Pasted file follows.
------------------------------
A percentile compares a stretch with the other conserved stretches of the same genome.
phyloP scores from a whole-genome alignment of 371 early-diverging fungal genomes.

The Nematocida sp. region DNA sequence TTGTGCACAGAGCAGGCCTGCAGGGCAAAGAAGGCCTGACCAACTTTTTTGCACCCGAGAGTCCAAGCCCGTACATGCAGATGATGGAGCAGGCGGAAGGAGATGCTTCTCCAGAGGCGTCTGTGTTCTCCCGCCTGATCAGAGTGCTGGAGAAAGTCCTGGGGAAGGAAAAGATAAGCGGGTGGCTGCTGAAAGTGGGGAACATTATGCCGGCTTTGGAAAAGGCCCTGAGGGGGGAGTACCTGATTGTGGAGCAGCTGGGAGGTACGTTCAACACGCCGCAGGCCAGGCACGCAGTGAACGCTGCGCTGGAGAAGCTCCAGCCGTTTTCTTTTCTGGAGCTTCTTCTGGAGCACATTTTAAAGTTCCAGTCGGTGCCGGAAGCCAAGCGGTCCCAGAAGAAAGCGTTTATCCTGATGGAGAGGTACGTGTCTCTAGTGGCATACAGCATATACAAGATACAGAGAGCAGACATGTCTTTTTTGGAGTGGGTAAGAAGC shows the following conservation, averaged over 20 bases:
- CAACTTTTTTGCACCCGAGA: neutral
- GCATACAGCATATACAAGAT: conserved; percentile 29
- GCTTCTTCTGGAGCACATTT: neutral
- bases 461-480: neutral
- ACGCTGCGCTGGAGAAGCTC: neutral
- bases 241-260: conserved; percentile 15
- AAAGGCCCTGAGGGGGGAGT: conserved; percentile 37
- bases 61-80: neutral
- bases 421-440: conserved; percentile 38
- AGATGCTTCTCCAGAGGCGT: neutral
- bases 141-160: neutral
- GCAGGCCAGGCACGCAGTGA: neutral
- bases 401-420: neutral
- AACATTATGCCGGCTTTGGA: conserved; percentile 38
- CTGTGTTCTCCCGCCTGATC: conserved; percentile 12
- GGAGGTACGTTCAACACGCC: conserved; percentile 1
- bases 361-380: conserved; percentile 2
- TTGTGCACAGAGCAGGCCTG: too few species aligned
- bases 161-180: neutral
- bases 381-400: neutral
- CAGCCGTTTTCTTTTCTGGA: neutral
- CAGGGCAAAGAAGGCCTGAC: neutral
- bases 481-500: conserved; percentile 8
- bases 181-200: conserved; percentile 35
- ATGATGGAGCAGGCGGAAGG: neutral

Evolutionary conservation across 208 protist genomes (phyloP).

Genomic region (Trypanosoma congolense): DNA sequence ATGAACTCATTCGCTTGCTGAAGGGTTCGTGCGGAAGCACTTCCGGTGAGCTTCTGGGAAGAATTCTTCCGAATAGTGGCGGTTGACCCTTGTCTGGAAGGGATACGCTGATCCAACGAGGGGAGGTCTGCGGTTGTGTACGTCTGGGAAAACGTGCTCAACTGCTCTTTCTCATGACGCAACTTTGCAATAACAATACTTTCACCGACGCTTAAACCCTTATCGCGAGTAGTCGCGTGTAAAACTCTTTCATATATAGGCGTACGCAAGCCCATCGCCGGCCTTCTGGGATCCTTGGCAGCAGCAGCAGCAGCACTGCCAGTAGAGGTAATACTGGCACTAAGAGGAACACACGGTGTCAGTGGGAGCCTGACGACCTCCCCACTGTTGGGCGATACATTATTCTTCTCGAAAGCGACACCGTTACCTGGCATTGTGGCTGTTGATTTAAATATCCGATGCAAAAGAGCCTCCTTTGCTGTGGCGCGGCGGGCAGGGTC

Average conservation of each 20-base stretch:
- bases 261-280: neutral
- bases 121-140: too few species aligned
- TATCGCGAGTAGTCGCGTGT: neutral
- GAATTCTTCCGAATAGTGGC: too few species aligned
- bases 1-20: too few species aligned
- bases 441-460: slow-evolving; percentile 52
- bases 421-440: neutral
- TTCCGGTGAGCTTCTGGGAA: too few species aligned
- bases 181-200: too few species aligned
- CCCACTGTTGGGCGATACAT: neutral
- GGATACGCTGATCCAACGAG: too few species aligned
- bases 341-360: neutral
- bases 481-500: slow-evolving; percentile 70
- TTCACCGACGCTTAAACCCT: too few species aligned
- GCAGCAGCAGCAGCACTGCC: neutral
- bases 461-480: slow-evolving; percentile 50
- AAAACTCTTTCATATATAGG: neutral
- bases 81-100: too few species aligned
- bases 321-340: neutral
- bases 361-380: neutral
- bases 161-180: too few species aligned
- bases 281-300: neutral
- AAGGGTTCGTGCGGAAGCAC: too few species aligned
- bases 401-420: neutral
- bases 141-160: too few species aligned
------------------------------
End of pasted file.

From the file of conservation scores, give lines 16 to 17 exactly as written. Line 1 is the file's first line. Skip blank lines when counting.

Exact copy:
- bases 401-420: neutral
- AACATTATGCCGGCTTTGGA: conserved; percentile 38